CLEVELAND (AP) — Two men who admitted to stuffing fish with lead weights and fish fillets in an attempt to win thousands of dollars at an Ohio fishing tournament last fall were sentenced Thursday to 10 days in prison and other penalties. , including the forfeiture of a boat valued at $100,000.
The cheating allegations surfaced in September when Jason Fischer, director of the Lake Erie Walleye Trail tournament, became suspicious of the fish delivered by Jacob Runyan, 43, of Ashtabula, Ohio; and Chase Cominsky, 36, of Hermitage, Pennsylvania, were significantly heavier than typical walleye.
A crowd of people at Gordon Park in Cleveland watched as Fischer cut open the freshwater fish to find weights and walleye fillets stuffed inside.
As part of a plea agreement, Runyan and Cominsky pleaded guilty in March to swindling and illegal wildlife ownership, and agreed to suspend their fishing licenses for three years. Cominsky also agreed to give up his bass pot worth $100,000.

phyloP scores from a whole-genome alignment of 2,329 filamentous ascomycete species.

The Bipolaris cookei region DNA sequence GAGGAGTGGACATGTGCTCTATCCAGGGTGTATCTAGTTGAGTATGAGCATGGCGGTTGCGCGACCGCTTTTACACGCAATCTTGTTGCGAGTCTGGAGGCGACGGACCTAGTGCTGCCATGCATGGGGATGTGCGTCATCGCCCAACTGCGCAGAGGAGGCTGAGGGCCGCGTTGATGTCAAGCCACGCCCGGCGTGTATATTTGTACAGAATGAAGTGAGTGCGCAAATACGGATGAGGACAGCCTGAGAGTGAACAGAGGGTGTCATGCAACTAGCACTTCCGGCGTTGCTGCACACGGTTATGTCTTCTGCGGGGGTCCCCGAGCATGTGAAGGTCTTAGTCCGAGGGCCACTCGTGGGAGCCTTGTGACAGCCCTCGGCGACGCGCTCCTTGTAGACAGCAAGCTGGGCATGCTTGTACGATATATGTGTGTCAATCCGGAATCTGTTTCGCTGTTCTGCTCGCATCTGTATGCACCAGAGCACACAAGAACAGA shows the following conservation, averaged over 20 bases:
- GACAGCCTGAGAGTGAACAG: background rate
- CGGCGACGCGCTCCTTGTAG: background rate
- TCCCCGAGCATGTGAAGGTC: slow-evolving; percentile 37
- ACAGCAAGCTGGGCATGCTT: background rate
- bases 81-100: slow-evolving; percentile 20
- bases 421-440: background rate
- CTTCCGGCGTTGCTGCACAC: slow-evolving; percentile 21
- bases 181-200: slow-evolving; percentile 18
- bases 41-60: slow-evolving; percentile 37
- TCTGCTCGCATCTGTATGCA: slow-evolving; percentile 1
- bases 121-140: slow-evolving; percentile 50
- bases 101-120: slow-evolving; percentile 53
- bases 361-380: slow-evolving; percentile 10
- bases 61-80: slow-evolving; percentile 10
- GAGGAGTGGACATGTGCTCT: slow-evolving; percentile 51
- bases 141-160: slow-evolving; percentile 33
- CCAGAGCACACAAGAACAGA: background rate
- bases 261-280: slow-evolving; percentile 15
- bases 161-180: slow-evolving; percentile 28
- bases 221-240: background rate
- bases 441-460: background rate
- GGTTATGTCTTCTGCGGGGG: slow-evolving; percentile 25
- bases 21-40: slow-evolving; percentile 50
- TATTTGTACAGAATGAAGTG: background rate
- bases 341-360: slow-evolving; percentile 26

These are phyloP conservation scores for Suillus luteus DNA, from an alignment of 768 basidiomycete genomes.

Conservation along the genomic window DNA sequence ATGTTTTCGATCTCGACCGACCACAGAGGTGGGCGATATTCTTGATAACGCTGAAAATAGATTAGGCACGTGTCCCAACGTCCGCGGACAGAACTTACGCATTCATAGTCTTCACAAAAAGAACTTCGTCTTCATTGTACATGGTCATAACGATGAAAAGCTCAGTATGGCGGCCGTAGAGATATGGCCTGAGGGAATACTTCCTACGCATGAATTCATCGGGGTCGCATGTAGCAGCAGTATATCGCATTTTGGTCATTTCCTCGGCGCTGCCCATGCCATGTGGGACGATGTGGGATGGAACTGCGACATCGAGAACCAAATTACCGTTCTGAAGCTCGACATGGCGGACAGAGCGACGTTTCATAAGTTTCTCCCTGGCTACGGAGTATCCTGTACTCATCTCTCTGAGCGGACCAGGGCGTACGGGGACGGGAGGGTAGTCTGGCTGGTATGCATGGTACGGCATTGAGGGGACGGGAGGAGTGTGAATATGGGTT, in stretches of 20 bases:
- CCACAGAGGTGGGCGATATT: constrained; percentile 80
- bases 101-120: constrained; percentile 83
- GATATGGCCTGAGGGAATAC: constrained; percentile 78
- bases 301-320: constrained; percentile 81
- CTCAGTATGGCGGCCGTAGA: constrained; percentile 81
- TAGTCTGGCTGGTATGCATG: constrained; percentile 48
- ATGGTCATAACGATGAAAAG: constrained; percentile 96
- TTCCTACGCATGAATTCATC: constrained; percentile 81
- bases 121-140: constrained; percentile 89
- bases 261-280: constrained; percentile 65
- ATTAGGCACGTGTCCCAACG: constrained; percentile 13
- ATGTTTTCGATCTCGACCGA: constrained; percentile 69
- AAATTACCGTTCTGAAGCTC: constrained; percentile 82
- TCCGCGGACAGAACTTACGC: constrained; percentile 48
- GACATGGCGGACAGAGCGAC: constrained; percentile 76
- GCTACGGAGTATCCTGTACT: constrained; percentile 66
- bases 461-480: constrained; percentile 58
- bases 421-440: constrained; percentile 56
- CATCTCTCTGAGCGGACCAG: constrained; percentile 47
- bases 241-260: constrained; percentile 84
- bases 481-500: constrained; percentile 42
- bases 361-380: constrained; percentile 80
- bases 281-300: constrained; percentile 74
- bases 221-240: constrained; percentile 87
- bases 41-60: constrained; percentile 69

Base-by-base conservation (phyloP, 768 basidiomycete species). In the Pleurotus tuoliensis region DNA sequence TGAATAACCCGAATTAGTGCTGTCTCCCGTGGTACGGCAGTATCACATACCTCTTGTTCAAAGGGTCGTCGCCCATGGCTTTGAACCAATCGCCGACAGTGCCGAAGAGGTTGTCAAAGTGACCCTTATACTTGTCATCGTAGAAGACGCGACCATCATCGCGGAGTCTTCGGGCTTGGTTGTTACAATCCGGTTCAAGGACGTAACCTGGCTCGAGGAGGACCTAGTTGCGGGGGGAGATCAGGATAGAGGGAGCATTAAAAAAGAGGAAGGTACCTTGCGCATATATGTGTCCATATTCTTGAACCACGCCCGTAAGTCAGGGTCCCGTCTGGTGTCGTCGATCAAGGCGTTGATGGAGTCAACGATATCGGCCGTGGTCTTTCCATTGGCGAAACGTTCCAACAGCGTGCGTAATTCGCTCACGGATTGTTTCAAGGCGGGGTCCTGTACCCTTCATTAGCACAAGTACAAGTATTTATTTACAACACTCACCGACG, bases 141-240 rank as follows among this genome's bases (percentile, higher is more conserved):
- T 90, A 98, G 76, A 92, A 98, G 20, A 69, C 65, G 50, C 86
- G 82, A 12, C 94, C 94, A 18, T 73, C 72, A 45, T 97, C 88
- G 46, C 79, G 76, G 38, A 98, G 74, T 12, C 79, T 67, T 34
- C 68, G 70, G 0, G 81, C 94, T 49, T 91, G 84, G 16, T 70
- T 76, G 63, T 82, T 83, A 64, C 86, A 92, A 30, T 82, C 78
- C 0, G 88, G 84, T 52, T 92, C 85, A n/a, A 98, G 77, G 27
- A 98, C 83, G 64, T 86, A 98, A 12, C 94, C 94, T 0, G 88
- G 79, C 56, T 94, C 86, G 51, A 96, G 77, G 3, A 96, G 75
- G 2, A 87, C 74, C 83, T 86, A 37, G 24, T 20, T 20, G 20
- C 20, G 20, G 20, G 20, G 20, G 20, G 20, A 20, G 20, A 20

Once the two complete their terms in county jail, they will serve a year and a half on probation and each must pay a $2,500 fine, though half of the fine will be waived if they each donate $1,250 to a non-profit organization that promotes fishing with children. . If they violate their probation, they could face an additional 30-day sentence in county jail.
According to search warrant affidavits, five walleye contained lead weights and fillets. Officials with the Ohio Department of Natural Resources seized the fish as evidence.
They would have received just over $28,000 in prize money for winning the tournament.
Court records also said Runyan and Cominsky were investigated near Toledo in the spring of 2022 after being accused of cheating in a different walleye tournament. According to a police report, a prosecutor concluded that although the men may have cheated, there was insufficient evidence to charge them.